I have a snuggly little house cat who quite frequently sits in my lap as long as I am still enough for him to be content to do so. I don’t feel he’s particularly any more attentive when I’m sick or sad, but I’ve heard of quite a lot of cats who are more sensitive to their owners and who seem to go so far as to keep close tabs on them, bringing them company and companionship most when they are under the weather, have a long-term illness, or even psychologically upset or unwell.
This is definitely not a topic that’s been studied all that thoroughly, yet there does seem to be something to the idea that cats can read human emotion, changes in our behaviour, and intuit mood and overall happiness or sadness from them. Thus, it’s not a stretch to think that when our cats trail us around the house, sitting and sleeping next to or even on top of us when we are upset or sick, that they at least partially realize what they are doing and are purposefully trying to bring us comfort.
I’ll get into the little science I found first, then discuss things a bit more with you. Once you’re done reading, please do take a moment and stop by the comments section. I’d love to hear any and all experiences you’ve had related to the topic of cats understanding human emotion, cats knowing when humans are sick, and cats providing comfort for sick or upset pet owners. I’m sure a lot of other cat owners would also love to hear your stories and opinions, so do take a few minutes to share!
Picture from post 01/09/16
The (Little) Science Related to Cats Comforting Their Owners
I really wish I found more studies around or even mildly related to this topic. I’m sure at least a few more exist, I just couldn’t seem to dig well enough to find them. Either way, here’s the single study I’ve managed to uncover – related to cats reading human emotion – what I think it says about cats noticing when owners are sick, ill, or even sad, and what that can say about them comforting us.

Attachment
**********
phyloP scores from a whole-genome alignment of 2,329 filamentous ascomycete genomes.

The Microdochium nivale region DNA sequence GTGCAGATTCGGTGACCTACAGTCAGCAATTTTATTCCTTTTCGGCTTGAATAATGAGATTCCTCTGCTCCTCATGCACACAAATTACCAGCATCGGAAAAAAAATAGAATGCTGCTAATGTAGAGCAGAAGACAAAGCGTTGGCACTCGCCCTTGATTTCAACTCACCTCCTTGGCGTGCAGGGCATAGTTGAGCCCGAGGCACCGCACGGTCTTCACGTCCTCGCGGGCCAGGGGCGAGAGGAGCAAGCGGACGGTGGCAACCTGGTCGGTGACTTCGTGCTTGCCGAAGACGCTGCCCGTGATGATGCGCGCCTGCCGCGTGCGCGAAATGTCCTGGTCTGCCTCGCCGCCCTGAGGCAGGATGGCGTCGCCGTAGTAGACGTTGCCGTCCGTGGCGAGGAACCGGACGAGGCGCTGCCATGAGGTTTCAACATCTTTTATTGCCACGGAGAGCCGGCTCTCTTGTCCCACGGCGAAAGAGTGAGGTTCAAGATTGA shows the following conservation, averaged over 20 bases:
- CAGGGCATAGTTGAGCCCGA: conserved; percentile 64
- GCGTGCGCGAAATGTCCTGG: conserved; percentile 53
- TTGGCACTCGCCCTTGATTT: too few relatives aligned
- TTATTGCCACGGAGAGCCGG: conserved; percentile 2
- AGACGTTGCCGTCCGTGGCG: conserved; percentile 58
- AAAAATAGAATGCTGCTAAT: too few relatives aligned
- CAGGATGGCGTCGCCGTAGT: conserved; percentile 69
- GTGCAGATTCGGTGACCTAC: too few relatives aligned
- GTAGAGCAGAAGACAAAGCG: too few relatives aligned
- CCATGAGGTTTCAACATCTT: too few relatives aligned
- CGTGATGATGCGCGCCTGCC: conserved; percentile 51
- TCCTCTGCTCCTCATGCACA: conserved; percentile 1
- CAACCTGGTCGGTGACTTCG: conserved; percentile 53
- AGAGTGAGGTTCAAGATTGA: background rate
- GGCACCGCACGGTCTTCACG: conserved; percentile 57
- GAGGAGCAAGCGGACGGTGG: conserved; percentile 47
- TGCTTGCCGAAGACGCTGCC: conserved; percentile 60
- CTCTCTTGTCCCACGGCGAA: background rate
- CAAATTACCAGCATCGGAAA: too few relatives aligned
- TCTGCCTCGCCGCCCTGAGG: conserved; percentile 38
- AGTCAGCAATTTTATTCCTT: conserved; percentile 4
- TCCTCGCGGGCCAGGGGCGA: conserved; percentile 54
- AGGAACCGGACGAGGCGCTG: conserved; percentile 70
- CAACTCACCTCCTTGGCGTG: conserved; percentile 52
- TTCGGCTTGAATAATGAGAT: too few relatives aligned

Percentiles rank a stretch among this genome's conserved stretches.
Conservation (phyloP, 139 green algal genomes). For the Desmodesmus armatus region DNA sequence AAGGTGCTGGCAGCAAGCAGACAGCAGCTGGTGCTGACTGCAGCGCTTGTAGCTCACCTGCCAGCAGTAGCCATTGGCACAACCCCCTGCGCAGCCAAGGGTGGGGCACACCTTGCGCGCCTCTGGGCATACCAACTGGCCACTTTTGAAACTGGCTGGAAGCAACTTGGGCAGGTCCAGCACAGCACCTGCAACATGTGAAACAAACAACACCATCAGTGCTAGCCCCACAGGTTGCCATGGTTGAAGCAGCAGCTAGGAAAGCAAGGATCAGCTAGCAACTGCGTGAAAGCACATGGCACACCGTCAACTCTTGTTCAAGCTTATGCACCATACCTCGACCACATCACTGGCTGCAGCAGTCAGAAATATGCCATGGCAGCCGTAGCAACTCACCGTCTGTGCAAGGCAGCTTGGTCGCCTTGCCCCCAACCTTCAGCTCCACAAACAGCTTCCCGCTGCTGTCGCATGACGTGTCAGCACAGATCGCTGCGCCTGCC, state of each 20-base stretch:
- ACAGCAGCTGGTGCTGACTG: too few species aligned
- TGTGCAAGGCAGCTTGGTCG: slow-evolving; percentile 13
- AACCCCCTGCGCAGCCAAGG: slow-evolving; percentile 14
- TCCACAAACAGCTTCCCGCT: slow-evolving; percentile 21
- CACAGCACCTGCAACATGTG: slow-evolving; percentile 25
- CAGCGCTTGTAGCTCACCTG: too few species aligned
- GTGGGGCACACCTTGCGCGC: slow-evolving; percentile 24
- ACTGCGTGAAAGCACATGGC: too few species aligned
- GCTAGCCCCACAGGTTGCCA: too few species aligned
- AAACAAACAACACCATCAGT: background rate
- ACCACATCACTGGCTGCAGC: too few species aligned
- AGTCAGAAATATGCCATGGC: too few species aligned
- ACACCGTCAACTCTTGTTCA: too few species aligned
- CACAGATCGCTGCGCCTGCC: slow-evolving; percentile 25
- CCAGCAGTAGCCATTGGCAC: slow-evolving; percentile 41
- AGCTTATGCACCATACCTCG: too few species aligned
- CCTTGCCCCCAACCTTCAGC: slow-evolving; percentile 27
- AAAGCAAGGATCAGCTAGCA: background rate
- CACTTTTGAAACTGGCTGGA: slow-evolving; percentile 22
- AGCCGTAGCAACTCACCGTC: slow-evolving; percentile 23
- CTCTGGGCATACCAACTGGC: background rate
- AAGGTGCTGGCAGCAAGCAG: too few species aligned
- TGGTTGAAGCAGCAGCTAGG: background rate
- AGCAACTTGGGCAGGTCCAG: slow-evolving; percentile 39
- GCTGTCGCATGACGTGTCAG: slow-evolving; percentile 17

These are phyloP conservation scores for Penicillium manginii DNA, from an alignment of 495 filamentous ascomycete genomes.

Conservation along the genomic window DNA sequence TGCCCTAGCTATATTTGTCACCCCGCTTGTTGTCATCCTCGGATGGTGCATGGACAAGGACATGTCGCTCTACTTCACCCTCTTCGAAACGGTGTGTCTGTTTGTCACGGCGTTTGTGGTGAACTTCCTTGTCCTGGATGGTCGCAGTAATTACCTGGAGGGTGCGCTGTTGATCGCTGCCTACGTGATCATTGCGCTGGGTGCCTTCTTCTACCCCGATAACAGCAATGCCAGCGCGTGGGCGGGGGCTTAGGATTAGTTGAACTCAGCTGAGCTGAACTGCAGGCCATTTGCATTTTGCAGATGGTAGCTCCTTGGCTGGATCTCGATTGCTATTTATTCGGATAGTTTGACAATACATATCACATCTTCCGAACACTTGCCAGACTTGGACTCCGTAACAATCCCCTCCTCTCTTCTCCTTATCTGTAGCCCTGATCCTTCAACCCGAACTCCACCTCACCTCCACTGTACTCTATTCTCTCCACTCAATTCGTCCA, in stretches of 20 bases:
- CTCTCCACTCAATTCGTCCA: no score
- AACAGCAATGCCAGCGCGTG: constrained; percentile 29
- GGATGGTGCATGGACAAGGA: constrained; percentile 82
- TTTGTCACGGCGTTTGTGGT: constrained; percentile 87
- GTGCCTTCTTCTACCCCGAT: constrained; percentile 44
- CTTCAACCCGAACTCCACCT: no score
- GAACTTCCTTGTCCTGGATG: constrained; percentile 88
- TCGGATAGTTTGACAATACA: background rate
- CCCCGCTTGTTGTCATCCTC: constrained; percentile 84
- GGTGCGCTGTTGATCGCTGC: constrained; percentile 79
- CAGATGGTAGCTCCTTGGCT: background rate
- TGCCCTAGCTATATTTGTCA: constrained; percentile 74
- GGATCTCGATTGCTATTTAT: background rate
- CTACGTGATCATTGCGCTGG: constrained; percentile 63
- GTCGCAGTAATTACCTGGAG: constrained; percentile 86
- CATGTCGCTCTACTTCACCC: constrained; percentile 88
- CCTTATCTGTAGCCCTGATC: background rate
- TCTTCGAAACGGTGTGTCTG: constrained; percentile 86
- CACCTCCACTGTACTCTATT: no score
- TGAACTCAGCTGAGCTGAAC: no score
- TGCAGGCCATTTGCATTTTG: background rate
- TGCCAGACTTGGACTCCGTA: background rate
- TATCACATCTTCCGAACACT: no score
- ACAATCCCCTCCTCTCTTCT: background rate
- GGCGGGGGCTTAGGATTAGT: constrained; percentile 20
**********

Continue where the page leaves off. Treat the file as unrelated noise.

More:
A Study on Cats Reading Human Emotion
The study “Man’s other best friend: domestic cats (F. silvestris catus) and their discrimination of human emotion cues” by Galvan and Vonk tested whether cats could read facial and body-language cues related to posture – those that depicted happiness and anger – in their owners. The study then went on to test whether cats were able to interpret vocal cues of human emotion, through having the owners pretend to be happy or angry with another human (the experimenter) in a positively or negatively charged conversation.
Upon analyzing the behaviours of the cats in their study, the researchers concluded, “Domestic cats were only modestly sensitive to emotion, particularly when displayed by their owner, suggesting that a history of human interaction alone may not be sufficient to shape such abilities in domestic cats.”
Now, to my knowledge (because I can’t get access to the full study and had to go based on what other articles online were saying about it), only 12 cats were studied, and it’s not necessarily true that the conclusions the researchers made based on their study were accurate. Maybe their experiment was flawed, that it wasn’t the best way to study the topic at hand, and maybe a different conclusion would’ve been arrived at with a different experiment on the topic, or using different cats.
Obviously, there is absolutely no way this one small study tells us everything we need to know about cats and their ability to interpret human emotion. But at the same time it does tell us that cats do at least have the capacity to be modestly sensitive to our way of showcasing emotion.
If cats can interpret our emotion and understand when we are happy or unhappy/angry, even if it’s pretty badly, it wouldn’t be a stretch to think they may choose to comfort us if/when they realize there is something wrong.
Picture from Post Spending Time with Sammy